New Study Examines the Changes in Marketing of Smokeless Tobacco
A new study in the journal Nicotine & Tobacco Research finds that print advertisements for smokeless tobacco products have increased, especially in publications targeting males.
The study focused on 17 nationally circulated magazines, several of which were obtained from a project analyzing magazine ads conducted at the Centers for Disease Control’s Office on Smoking and Health, analyzing the publication of smokeless tobacco advertisements from the time periods 1998-1999 and 2005-2006. In the latter period, 2005-2006, the number of ads increased, and more of the ads contained references to flavored products, and “alternative to cigarette” messages –positioning smokeless products as an alternative product for cigarette smokers.
The majority of ads were placed in male-targeted publications – not surprising as three quarters of new smokeless tobacco users are male. The study found the greatest number of ads in two sports-themed magazines: Field and Stream and Outdoor Life. Both of these magazines have male readership levels of more than 75 percent. “We found the ads commonly portray themes such as masculinity and sociability – a concern given that previous research has shown that youth perceive smokeless tobacco as athletic and masculine,” said lead author Laurel Curry, a researcher with Legacy®, the national public health foundation devoted to keeping young people from smoking and helping all smokers quit.
The study also showed that flavored products were advertised in 86 percent of ads in more mainstream publications such as Entertainment Weekly and Newsweek. This fact, along with the increased number of ads per issue in mainstream magazines in the latter time period, suggests the targeting of current smokers as potential smokeless customers. “We know from tobacco industry document research that the industry has long been developing products and messaging to exploit cigarette smokers; this study provides systematic evidence that these practices have increased in advertising in recent years,” Curry said. And while the Federal Drug Administration recently banned all candy-flavored cigarettes, although not menthol cigarettes, smokeless products were not included in the ban.
Promotion of smokeless tobacco products to smokers has researchers concerned about the public health implications of dual use of smokeless tobacco and cigarettes, which is more common among young adult and adolescent male smokers than among their older counterparts. Dual use may slow the decline in smoking rates or perpetuate nicotine dependence, and could increase health risks above that of single product use.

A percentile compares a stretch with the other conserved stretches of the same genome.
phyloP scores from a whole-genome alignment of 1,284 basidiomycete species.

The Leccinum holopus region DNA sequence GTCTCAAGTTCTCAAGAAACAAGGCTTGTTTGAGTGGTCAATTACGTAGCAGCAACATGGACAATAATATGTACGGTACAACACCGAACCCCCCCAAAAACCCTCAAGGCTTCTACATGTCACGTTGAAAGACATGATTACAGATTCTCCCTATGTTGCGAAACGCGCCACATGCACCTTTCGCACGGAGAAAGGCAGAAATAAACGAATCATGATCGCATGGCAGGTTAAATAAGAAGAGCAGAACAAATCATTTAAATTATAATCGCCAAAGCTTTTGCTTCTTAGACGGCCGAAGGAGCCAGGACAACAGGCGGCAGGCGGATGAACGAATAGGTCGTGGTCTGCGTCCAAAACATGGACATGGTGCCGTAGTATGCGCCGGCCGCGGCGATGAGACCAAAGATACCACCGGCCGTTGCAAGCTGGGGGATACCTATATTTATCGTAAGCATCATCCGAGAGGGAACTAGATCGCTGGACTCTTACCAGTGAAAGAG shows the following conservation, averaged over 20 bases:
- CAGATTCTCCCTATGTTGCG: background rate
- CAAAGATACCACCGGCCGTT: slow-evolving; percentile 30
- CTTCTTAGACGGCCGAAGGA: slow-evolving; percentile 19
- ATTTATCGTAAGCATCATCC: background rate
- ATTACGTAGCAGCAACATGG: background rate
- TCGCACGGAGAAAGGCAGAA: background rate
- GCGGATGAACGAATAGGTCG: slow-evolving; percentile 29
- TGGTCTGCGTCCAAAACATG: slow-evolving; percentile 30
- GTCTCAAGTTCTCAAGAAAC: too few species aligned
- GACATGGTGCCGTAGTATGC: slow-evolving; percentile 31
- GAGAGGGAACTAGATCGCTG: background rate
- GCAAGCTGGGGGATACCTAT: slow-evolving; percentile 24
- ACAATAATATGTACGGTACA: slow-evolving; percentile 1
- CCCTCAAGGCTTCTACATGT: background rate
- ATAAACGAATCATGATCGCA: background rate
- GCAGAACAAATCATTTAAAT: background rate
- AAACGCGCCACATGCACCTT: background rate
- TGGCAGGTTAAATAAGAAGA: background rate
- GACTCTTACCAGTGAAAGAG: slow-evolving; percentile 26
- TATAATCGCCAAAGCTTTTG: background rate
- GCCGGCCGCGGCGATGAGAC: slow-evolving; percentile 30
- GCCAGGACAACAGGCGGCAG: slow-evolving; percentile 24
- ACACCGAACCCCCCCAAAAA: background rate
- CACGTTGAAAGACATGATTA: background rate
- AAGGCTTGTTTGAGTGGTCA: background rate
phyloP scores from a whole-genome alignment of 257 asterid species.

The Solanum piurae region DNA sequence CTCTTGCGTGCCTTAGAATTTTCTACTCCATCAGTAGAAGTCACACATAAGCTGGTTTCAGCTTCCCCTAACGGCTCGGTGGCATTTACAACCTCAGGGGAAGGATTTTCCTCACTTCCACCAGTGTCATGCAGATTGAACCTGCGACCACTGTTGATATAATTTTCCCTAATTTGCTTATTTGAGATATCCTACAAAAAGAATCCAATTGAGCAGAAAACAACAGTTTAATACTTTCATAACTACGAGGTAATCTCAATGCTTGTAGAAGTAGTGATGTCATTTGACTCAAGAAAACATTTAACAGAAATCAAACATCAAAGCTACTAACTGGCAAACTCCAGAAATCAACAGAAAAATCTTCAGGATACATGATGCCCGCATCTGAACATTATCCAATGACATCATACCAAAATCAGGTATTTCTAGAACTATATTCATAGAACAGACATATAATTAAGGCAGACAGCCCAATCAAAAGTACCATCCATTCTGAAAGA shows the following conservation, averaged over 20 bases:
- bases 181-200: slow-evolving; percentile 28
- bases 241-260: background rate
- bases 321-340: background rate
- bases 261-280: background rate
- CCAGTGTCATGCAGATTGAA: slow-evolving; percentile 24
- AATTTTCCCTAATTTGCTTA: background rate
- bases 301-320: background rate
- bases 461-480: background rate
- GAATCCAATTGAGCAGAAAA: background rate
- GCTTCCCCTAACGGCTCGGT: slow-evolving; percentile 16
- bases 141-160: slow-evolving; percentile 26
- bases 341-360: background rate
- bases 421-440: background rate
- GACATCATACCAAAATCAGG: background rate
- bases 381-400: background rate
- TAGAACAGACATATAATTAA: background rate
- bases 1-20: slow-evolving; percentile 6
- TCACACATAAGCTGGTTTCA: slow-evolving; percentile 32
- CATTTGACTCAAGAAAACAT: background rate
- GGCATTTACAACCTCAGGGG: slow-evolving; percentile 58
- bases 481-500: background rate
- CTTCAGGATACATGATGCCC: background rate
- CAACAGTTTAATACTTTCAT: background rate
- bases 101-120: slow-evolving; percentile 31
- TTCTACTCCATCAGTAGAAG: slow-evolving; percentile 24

On a related note, a new partnership from several leading public health groups, including Legacy and the Campaign for Tobacco-Free Kids, seeks to raise awareness of the prevalence of smokeless tobacco use in Major League Baseball. The Knock Tobacco Out of the Park Campaign (http://www.tobaccofreebaseball.org/) is calling for a ban on the use of smokeless tobacco among professional baseball players, managers and coaches at MLB games, Smokeless tobacco, including dip and chew, is already banned at minor league ballparks.
Legacy is dedicated to building a world where young people reject tobacco and anyone can quit. Located in Washington, D.C., the national public health organization helps Americans live longer, healthier lives. Legacy develops programs that address the health effects of tobacco use, especially among vulnerable populations disproportionately affected by the toll of tobacco, through grants, technical assistance and training, partnerships, youth activism, and counter-marketing and grassroots marketing campaigns. The foundation’s programs include truth®, a national youth smoking prevention campaign that has been cited as having contributed to significant declines in youth smoking; EX®, an innovative public health program designed to speak to smokers in their own language and change the way they approach quitting; and research initiatives exploring the causes, consequences and approaches to reducing tobacco use. The American Legacy Foundation was created as a result of the November 1998 Master Settlement Agreement (MSA) reached between attorneys general from 46 states, five U.S. territories and the tobacco industry
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